Firstly, It seems to me that the conjoined public inquiry into 5 local wind farms, which so many people are anxious about is largely irrelevant. There is no reason to think anything other than that those which want to connect to the MWCP are dead as dodos. The Prime Minister no less has made clear that no subsidy will be available for any of them under the Gov't's new subsidy scheme, Contracts for Difference (CfD). And none of them, or any other which might want to use the MWCP can  even think about the old subsidy scheme, based on Renewable Obligation Certificates. They would have to actually be exporting power to the Grid by April next year. And at best the connection line could not be operating until 2020.
There are two wind farm proposals in Montgomeryshire which could go ahead - one I think very likely and one not likely at all (but possible). Tir Gwynt nr Carno is very likely. It meets the conditions which allow an extra year to reach production stage - April 2017. It has planning permission, a grid connection agreement and ownership of the land. Nothing to stop it. In truth I'm very surprised it has not already been built. The much less likely one is the Llandinam re-powering. Technically, it does not qualify for the 'grace period'. It does not have planning permission, but I suppose the developer could well argue there is already a permission on the site (for the current wind farm which would be removed). And it would not produce electrics by the relevant date to qualify for RO in time - but again the developer could try to argue the site is producing electricity already. Not sure these arguments will stand up though - which is why I think it very unlikely. 
Many people want to know when we can draw a line under this whole saga. Well, this I don't know. National Grid, who have I'm told largely, though not totally suspended work on the line still maintain it is contracted by developers to continue building. "Nothing to do with us mate"!  It's Scottish Power Energy Networks (representing developers) which holds the contracts with National Grid. I plan an early discussion with SPEN to try establish what the position is. Expecting obfuscation though.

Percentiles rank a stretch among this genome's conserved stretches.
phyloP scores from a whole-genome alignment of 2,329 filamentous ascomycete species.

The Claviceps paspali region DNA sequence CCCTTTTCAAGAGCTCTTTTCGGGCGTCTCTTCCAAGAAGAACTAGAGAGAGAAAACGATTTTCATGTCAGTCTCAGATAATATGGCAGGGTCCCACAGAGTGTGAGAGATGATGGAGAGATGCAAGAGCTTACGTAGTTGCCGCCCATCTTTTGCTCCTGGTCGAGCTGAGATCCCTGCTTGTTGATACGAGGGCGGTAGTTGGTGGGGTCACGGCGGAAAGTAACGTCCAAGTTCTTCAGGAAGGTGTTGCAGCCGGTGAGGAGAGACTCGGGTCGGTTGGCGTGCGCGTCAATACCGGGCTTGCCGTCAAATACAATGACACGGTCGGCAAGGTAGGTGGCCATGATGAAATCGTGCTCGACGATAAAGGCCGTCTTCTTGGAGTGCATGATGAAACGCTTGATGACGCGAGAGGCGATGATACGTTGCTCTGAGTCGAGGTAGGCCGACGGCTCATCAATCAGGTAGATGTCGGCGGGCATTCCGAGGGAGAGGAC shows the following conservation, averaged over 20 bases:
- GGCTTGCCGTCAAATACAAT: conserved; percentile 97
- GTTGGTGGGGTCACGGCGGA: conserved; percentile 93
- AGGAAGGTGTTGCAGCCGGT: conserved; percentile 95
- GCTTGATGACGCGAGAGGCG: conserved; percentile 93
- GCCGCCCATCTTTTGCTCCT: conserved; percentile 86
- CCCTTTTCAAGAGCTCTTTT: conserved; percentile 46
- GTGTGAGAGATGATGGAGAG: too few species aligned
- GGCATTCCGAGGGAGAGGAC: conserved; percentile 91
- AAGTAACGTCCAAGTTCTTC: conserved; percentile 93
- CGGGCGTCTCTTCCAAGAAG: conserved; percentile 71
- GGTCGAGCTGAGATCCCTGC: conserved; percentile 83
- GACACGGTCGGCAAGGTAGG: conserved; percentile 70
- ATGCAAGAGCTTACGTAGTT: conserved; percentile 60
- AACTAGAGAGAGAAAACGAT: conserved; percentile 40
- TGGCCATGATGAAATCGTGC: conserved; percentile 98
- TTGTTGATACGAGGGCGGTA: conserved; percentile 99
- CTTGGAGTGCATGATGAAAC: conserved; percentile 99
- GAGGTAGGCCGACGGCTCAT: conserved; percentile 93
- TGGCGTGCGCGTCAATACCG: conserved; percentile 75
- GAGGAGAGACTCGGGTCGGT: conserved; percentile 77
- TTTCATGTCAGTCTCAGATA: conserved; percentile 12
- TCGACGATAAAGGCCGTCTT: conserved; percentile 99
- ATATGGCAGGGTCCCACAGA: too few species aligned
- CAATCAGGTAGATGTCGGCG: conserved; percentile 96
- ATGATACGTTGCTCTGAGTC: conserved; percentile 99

There are other tangential issues which make things confusing. One issue is the decision by the UK Govt to 'devolve' decision making across England and Wales to local communities. In Wales it applies only to wind farms over 50 MW, since below that figure it's already devolved. And It seems likely that the Welsh Govt will very quickly make a power grab for everything over 25mw (up to 350mw). UK Conservative Govt is localising while Welsh Labour Govt is centralising! But none of this makes much difference in Montgomeryshire, if there is no subsidy available for the wind farms.
And then there's the public inquiry. We know the Planning Inspector gave his report to DECC on Dec 8th 2014. Since then nothing. Personally I hope it stays that was. Sorry - opinion creeping in!! Anyway, if they are approved it makes no difference because no subsidy.
Now to the main concern I continue to have. Some of these developers may decide to go to war with the Govt, and secure permissions, even with no prospect of actually building. If they do a minimal amount to establish a 'start on site' and just sit on them in the hope of a future Government restarting the subsidy train again. This would leave a long term legacy of uncertainty.